Goldwater Backs President's Acts In Emergency
WASHINGTON (AP)- Sen. Barry Goldwater, dramatically supporting
President Johnson on Viet Nam, flew back to the nation's capital today.
"We cannot allow the American flog to be shot at anywhere on earth,"
Goldwater said in backing the President.
It was an unusual end to an unusual vacation.
For Goldwater not only supported Johnson's stand; he issued a statement saying
so more than an hour before the public knew what that stand was.
Here's the way it happened:
The Republican presidential candidate was on the Sundance, an 83-foot borrowed yacht, cruising
off California's Catalina Island in perfect lolling weather.
But if the waters were calm there, they weren't off Viet Nam, where U.S. destroyers
were being attacked.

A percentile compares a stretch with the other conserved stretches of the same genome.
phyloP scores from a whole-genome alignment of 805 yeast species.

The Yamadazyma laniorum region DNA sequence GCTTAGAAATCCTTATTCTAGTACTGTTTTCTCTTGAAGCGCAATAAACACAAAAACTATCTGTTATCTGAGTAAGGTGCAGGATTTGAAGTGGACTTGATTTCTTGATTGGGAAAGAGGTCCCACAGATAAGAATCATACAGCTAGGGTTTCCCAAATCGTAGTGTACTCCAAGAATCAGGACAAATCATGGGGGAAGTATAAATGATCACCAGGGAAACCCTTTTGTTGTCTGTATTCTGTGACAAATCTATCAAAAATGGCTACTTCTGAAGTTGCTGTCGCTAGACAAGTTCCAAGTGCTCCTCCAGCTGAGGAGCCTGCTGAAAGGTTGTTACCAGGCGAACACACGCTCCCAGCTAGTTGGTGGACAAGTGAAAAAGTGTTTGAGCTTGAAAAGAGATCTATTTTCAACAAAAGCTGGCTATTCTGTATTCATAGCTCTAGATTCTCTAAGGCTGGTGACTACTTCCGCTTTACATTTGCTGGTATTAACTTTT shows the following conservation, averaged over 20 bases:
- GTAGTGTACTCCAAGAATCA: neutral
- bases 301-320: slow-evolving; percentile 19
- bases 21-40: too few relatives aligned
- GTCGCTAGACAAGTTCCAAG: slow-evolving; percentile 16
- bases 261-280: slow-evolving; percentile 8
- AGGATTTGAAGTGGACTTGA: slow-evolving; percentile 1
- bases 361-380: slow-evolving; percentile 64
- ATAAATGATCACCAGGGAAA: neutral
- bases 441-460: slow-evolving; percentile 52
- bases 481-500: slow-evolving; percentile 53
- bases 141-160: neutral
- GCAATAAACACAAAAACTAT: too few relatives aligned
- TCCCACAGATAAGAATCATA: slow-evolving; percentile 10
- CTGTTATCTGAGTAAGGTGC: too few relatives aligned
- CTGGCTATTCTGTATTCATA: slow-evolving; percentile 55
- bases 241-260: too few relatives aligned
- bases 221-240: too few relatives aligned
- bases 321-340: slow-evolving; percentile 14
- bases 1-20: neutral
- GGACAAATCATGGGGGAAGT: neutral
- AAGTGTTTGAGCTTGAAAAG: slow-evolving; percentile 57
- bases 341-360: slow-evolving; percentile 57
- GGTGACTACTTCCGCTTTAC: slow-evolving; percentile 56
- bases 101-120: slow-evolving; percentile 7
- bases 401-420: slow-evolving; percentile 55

Three times Johnson tried to reach Goldwater at sea. Three times he failed
because of what a Goldwater news aide called "lousy reception."
When Goldwater finally reached shore, he called the President at 7:07 p.m.,
California time, listened to what Johnson planned to say, and promptly gave
"I am sure that every American will subscribe to the actions outlined
in the President's statement.
"I believe it is the only thing that he can do under the circumstances.
We cannot allow the American flag to be shot at anywhere on earth if we are
to retain our respect and prestige."
At the airport before leaving for Washington, Goldwater told a newsman of his
talk with the President.
"I told him that I thought all Americans would stand behind his decision,"
There was no connection between his sudden departure and the Viet Nam crisis.
It had been announced previously that he would leave today.